Page:Emma Goldman - The Social Significance of the Modern Drama - 1914.djvu/238

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religious. She'll be sorry for you. I was fond of you in a way.

Alan. But you didn't ever really love me?

Fanny. Love you ? Good heavens, of course not! Why on earth should I love you? You were just some one to have a bit of fun with. You were an amusement—a lark. How much more did you care for me?

Alan. But it's not the same. I'm a man.

Fanny. You're a man, and I was your little fancy. Well, I'm a woman, and you were my little fancy. You wouldn't prevent a woman enjoying herself as well as a man, if she takes it into her head?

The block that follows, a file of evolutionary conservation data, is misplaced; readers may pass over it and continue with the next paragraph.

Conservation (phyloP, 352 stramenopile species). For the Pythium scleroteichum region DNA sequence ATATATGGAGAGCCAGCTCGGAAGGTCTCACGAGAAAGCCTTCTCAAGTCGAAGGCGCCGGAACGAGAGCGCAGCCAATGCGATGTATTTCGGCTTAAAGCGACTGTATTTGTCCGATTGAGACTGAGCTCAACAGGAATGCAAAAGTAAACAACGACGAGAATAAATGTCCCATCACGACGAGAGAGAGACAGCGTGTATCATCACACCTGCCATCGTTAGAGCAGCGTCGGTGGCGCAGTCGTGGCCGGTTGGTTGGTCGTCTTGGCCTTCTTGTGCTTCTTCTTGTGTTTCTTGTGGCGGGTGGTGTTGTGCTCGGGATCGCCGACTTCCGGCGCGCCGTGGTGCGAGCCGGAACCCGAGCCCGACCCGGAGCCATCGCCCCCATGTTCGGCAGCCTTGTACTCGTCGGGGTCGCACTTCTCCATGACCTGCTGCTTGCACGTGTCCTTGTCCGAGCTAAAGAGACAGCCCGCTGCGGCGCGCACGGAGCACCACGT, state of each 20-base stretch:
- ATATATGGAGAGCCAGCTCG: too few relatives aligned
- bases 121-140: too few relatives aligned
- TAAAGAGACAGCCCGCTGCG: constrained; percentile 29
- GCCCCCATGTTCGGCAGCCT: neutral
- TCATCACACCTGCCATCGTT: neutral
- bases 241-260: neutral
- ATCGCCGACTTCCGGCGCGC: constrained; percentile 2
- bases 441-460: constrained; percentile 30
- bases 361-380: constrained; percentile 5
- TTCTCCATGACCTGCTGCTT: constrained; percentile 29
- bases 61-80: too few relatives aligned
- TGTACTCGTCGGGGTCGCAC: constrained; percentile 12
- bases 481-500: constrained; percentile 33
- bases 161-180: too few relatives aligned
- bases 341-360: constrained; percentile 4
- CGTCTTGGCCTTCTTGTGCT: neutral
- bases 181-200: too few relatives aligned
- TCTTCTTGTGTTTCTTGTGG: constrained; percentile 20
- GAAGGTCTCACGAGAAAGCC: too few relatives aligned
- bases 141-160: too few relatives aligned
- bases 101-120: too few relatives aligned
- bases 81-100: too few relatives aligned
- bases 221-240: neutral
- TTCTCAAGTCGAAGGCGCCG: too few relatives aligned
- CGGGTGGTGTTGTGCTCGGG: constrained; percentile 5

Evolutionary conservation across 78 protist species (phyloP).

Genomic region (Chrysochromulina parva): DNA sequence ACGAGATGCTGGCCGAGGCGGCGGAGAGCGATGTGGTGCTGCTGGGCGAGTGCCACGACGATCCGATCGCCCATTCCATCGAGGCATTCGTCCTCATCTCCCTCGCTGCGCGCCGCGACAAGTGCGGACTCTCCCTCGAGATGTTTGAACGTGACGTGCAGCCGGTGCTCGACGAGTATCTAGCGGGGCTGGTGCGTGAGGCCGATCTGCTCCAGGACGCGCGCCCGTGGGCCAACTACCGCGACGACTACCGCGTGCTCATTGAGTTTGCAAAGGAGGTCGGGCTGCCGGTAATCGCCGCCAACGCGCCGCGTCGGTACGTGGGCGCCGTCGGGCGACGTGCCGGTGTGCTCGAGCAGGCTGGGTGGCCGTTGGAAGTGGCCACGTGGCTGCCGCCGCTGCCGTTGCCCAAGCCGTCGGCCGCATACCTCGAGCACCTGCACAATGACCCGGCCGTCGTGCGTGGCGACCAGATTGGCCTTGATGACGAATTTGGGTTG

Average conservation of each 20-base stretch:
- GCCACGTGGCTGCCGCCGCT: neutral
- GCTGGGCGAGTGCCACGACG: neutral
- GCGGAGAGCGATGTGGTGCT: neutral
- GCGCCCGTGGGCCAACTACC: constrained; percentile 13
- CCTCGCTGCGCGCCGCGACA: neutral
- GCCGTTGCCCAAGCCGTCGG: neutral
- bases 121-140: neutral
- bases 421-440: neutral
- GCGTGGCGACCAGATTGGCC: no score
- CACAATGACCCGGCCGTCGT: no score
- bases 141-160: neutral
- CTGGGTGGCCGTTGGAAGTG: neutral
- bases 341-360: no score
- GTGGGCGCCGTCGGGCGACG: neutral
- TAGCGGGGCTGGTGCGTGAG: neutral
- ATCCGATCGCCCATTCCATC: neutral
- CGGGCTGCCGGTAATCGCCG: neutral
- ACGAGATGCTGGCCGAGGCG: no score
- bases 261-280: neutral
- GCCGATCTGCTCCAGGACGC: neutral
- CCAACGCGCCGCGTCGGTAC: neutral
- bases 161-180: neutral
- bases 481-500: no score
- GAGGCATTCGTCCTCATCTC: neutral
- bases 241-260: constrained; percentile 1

Alan. But do you mean to say that you didn't care any more for me than a fellow cares for any girl he happens to pick up?

Fanny. Yes. Are you shocked?

Alan. It's a bit thick; it is really!

Fanny. You're a beauty to talk.

Alan. It sounds so jolly immoral. I never thought of a girl looking on a chap just like that! I made sure you wanted to marry me if you got the chance.

Fanny. No fear! You're not good enough for me. The chap Fanny Hawthorn weds has got to be made of different stuff from you, my lad. My husband, if ever I have one, will be a man, not a fellow who'll throw over his girl at his father's bidding! Strikes me the sons of these rich manufacturers are all much alike. They seem a bit weak in the upper story. It's their father's brass that's too much for them, happen! . . . You've no call to be afraid. I'm not going to disgrace you. But so